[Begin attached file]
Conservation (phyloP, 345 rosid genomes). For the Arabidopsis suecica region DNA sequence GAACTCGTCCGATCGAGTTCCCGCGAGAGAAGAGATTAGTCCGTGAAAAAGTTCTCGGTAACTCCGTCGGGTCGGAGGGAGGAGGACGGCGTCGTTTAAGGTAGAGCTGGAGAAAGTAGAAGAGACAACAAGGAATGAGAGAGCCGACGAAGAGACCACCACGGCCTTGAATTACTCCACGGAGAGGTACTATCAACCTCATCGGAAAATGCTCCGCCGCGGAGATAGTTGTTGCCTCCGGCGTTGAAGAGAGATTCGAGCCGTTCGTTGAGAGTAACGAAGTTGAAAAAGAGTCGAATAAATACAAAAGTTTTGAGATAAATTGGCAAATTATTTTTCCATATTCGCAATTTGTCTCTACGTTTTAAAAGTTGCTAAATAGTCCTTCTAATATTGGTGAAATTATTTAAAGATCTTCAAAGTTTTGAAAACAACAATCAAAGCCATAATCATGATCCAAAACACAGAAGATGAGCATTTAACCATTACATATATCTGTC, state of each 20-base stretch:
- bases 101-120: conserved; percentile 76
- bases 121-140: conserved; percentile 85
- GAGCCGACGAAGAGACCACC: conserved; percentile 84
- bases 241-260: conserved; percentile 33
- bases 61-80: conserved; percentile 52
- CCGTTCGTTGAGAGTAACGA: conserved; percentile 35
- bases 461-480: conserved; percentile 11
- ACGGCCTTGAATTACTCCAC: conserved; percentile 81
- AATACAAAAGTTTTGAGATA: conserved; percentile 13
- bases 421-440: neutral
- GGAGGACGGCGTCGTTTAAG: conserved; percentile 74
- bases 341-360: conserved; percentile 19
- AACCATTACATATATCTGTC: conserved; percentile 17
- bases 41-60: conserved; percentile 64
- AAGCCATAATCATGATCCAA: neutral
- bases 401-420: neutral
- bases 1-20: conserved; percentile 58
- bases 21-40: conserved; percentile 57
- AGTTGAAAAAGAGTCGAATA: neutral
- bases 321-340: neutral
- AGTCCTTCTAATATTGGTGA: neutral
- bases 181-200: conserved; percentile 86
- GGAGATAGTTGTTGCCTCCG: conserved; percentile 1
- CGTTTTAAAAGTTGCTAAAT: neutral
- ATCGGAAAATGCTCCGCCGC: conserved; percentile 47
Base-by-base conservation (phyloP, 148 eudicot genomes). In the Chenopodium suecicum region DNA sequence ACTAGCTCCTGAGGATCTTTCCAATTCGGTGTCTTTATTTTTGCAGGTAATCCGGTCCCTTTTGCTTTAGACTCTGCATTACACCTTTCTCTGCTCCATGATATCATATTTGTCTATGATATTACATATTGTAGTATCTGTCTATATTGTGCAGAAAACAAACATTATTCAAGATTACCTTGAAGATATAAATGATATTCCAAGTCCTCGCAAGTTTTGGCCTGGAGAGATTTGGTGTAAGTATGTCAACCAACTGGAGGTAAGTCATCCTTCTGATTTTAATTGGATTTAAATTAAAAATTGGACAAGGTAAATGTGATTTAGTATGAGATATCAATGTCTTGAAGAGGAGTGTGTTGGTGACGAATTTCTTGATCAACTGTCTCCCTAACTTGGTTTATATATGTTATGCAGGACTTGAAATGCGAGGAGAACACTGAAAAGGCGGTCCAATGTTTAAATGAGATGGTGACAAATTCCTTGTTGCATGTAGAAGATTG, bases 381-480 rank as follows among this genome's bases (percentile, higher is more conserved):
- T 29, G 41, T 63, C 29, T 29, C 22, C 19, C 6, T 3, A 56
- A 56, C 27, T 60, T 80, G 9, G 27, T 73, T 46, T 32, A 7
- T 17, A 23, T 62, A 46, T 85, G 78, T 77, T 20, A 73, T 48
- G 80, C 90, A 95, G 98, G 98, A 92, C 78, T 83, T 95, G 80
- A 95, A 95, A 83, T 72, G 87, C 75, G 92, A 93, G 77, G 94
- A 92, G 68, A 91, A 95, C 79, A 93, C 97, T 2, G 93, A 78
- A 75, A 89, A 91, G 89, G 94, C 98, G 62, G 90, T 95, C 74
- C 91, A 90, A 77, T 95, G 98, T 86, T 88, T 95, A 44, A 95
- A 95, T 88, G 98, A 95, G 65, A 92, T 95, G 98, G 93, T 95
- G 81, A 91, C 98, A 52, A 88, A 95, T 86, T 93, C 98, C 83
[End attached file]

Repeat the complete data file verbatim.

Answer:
Conservation (phyloP, 345 rosid genomes). For the Arabidopsis suecica region DNA sequence GAACTCGTCCGATCGAGTTCCCGCGAGAGAAGAGATTAGTCCGTGAAAAAGTTCTCGGTAACTCCGTCGGGTCGGAGGGAGGAGGACGGCGTCGTTTAAGGTAGAGCTGGAGAAAGTAGAAGAGACAACAAGGAATGAGAGAGCCGACGAAGAGACCACCACGGCCTTGAATTACTCCACGGAGAGGTACTATCAACCTCATCGGAAAATGCTCCGCCGCGGAGATAGTTGTTGCCTCCGGCGTTGAAGAGAGATTCGAGCCGTTCGTTGAGAGTAACGAAGTTGAAAAAGAGTCGAATAAATACAAAAGTTTTGAGATAAATTGGCAAATTATTTTTCCATATTCGCAATTTGTCTCTACGTTTTAAAAGTTGCTAAATAGTCCTTCTAATATTGGTGAAATTATTTAAAGATCTTCAAAGTTTTGAAAACAACAATCAAAGCCATAATCATGATCCAAAACACAGAAGATGAGCATTTAACCATTACATATATCTGTC, state of each 20-base stretch:
- bases 101-120: conserved; percentile 76
- bases 121-140: conserved; percentile 85
- GAGCCGACGAAGAGACCACC: conserved; percentile 84
- bases 241-260: conserved; percentile 33
- bases 61-80: conserved; percentile 52
- CCGTTCGTTGAGAGTAACGA: conserved; percentile 35
- bases 461-480: conserved; percentile 11
- ACGGCCTTGAATTACTCCAC: conserved; percentile 81
- AATACAAAAGTTTTGAGATA: conserved; percentile 13
- bases 421-440: neutral
- GGAGGACGGCGTCGTTTAAG: conserved; percentile 74
- bases 341-360: conserved; percentile 19
- AACCATTACATATATCTGTC: conserved; percentile 17
- bases 41-60: conserved; percentile 64
- AAGCCATAATCATGATCCAA: neutral
- bases 401-420: neutral
- bases 1-20: conserved; percentile 58
- bases 21-40: conserved; percentile 57
- AGTTGAAAAAGAGTCGAATA: neutral
- bases 321-340: neutral
- AGTCCTTCTAATATTGGTGA: neutral
- bases 181-200: conserved; percentile 86
- GGAGATAGTTGTTGCCTCCG: conserved; percentile 1
- CGTTTTAAAAGTTGCTAAAT: neutral
- ATCGGAAAATGCTCCGCCGC: conserved; percentile 47
Base-by-base conservation (phyloP, 148 eudicot genomes). In the Chenopodium suecicum region DNA sequence ACTAGCTCCTGAGGATCTTTCCAATTCGGTGTCTTTATTTTTGCAGGTAATCCGGTCCCTTTTGCTTTAGACTCTGCATTACACCTTTCTCTGCTCCATGATATCATATTTGTCTATGATATTACATATTGTAGTATCTGTCTATATTGTGCAGAAAACAAACATTATTCAAGATTACCTTGAAGATATAAATGATATTCCAAGTCCTCGCAAGTTTTGGCCTGGAGAGATTTGGTGTAAGTATGTCAACCAACTGGAGGTAAGTCATCCTTCTGATTTTAATTGGATTTAAATTAAAAATTGGACAAGGTAAATGTGATTTAGTATGAGATATCAATGTCTTGAAGAGGAGTGTGTTGGTGACGAATTTCTTGATCAACTGTCTCCCTAACTTGGTTTATATATGTTATGCAGGACTTGAAATGCGAGGAGAACACTGAAAAGGCGGTCCAATGTTTAAATGAGATGGTGACAAATTCCTTGTTGCATGTAGAAGATTG, bases 381-480 rank as follows among this genome's bases (percentile, higher is more conserved):
- T 29, G 41, T 63, C 29, T 29, C 22, C 19, C 6, T 3, A 56
- A 56, C 27, T 60, T 80, G 9, G 27, T 73, T 46, T 32, A 7
- T 17, A 23, T 62, A 46, T 85, G 78, T 77, T 20, A 73, T 48
- G 80, C 90, A 95, G 98, G 98, A 92, C 78, T 83, T 95, G 80
- A 95, A 95, A 83, T 72, G 87, C 75, G 92, A 93, G 77, G 94
- A 92, G 68, A 91, A 95, C 79, A 93, C 97, T 2, G 93, A 78
- A 75, A 89, A 91, G 89, G 94, C 98, G 62, G 90, T 95, C 74
- C 91, A 90, A 77, T 95, G 98, T 86, T 88, T 95, A 44, A 95
- A 95, T 88, G 98, A 95, G 65, A 92, T 95, G 98, G 93, T 95
- G 81, A 91, C 98, A 52, A 88, A 95, T 86, T 93, C 98, C 83